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Posted August 14, 2012 | comments 4 Comments

Region, state struggle with math SOLs

By Kim Walter and Jeb Inge -- kwalter@nvdaily.com, jinge@nvdaily.com

After the Virginia Department of Education released Standards of Learning passing rates by division, grade and subject on Tuesday, it was clear that the new math test proved most challenging for local students.

The 2011-2012 academic year was the first in which students were tested under revised and more rigorous math standards, which were aimed at college and career preparation.

David M. Foster, president of the state's Board of Education, said it wasn't a surprise that math scores were lower than in past years.

"We knew it would be a transition year," he said Tuesday. "The tests were more rigorous in content, and focused greatly on problem solving, critical thinking and the ability to use technology. The students need to be a part of the 21st century set of standards."

Peter J. Vernimb, Frederick County Public Schools assistant superintendent for instruction, explained that the testing format was new to elementary age students. All parts of the math test were done on the computer, as opposed to previous years when students could use paper and their own tools to solve problems.

The heavy focus on technology may have been the reason that students took much longer than the normal one hour to complete the assessment.

"Do we need third and fourth graders taking a four-hour long test," Vernimb asked. "The reality is, no, we don't."

"When new standards and tests are implemented, it takes time to get the scores you desire," said Frederick County Public Schools Superintendent David Sovine. "This year's math scores are artificially low."

Region struggles against state math averages

While students across Virginia struggled in mathematics, students in counties through the northern Shenandoah Valley struggled slightly more on average.

In Warren County, 63.2 percent of students passed the math exam, a 20.8 percent drop, and 4.6 percent below the state average.

This and all averages included represent across-the-board tests from all tested grade levels in the respective counties. Scores in one school may be higher or lower than others in the county, but each number represents a county-wide average.

Clarke County posted the poorest math results in the region, with 56.9 percent of students passing their exams. This is 10.9 percent below the state average passing rate of 67.8 percent.

Winchester City and Frederick County schools posted a 62.3 and 60.7 passing rate in mathematics respectively. Those rates are 5.5 and 7.1 percent below the state average.

In Page County, students posted a 68.1 passing rate, which is slightly higher than the state average. Shenandoah County matched the state average with 63.2 percent of Warren County students passing the test -- 4.6 percent lower than the state average.

"We do have work to do at the elementary and middle school levels in math, but there were a large number of students right on the edge of passing," Sovine said. "These final numbers, while important, don't tell the whole story. We're really interested in what happened in the classroom."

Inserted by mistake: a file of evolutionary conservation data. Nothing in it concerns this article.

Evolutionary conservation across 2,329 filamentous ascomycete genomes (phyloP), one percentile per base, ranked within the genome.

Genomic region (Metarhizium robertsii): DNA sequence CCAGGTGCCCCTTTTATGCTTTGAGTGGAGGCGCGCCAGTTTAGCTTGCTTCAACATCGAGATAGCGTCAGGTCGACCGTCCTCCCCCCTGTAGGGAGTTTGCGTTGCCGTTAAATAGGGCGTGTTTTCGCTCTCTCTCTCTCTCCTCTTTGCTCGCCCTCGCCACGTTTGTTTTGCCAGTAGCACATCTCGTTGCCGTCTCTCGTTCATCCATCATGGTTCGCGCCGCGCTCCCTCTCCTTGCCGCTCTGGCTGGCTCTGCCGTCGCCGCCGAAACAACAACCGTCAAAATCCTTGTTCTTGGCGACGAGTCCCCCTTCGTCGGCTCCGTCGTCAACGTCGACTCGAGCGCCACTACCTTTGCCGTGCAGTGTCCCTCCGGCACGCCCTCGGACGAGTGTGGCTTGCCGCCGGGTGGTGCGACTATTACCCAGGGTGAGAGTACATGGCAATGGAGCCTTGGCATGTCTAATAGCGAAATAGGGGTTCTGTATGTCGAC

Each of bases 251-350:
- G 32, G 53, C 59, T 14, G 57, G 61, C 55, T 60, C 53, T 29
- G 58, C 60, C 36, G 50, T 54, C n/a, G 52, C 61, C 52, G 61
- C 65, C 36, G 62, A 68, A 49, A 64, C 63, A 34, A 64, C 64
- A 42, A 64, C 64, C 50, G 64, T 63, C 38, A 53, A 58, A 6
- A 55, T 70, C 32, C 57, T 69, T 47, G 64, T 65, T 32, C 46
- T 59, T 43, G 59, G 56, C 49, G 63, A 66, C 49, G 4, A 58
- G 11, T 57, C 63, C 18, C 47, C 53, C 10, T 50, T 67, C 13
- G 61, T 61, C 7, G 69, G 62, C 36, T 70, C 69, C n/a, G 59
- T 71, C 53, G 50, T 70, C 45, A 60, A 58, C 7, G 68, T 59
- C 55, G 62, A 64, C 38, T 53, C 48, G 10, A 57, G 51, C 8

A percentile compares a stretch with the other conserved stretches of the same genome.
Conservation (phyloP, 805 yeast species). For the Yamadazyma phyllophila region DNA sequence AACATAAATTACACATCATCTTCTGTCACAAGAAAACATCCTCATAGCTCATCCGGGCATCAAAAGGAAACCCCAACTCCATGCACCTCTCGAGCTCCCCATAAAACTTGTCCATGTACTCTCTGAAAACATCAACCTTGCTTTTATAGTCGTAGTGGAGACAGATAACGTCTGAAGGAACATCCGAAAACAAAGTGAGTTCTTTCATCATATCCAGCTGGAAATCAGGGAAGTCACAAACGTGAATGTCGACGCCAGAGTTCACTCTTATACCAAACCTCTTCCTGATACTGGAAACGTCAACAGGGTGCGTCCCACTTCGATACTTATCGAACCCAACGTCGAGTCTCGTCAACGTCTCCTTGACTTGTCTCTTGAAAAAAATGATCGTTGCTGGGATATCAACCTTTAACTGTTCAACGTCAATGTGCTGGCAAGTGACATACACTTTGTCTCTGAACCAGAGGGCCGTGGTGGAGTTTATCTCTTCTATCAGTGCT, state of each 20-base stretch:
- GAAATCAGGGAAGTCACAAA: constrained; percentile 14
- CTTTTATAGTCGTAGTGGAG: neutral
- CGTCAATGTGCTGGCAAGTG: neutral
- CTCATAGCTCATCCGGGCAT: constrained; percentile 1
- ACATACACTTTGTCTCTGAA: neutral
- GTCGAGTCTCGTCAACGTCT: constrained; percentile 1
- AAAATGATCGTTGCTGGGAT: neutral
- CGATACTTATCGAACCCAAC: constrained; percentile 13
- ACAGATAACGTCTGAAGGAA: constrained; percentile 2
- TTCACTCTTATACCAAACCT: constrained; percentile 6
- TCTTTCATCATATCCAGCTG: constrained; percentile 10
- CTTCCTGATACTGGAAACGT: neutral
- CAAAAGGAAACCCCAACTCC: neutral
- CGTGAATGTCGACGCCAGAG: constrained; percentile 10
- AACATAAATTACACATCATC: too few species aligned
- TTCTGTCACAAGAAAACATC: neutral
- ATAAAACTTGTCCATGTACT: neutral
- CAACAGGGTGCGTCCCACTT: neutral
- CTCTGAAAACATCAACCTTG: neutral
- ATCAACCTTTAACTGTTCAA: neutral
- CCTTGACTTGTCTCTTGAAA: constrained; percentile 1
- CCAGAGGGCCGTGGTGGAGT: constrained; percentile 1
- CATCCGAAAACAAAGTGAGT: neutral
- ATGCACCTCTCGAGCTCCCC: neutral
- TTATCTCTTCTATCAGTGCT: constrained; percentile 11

Foster explained that many school divisions most likely will use the three-year averaging rule, which is used to mitigate one year of jumps or dips in SOL scores.

"We hope to see improvements, but these raw numbers are what we expected," he said.

The state's superintendent of public instruction, Patricia I. Wright, called Tuesday's release "both disappointing and encouraging news."

"Of course it's disappointing that the results in math are not higher," she said. "On the other end, in 2006 when the sixth and seventh grade math test was introduced, the first year of assessments were rather low. So while this year's are low, they aren't as low as they were in 2006. With more intense focus, these standards are attainable...ambitious, but attainable."

Wright said she hopes the results are a wake-up call to anyone who really believes that the state only "tinkered around the edges" when revising the math test. As for where the state goes from here to bring scores back up, Wright said any schools that didn't do well would be on a watch list to be monitored on the state and federal levels.

"For all those who believe we need to pour more test practice items into the field, the teachers have said that test prep is not the answer," she said.

Foster cautioned the public and parents against making conclusions about schools' accreditation based on the released pass rates.

"It's test by test and student by student that will make a difference," he said.

Shenandoah County Public Schools Superintendent B. Keith Rowland had similar comments, and said "accreditation is just a statement."

"We're dealing with a new rigor in math and a new textbook series, but that's no excuse," he said of the passing rates. "In the past we have proven that we can make adjustments and succeed. It just takes time to overcome these things when tests and standards change."

Other SOL results throughout the region

In Warren County, 87.6 percent of students passed reading assessments, the same amount that passed the year before. Eighty-five percent passed their writing assessments, up 3 percent from 2010-2011. In history and social sciences, 83.6 percent of students posted passing scores, a drop of 0.5 percent. Science results remained the same with 91.3 percent of students passing.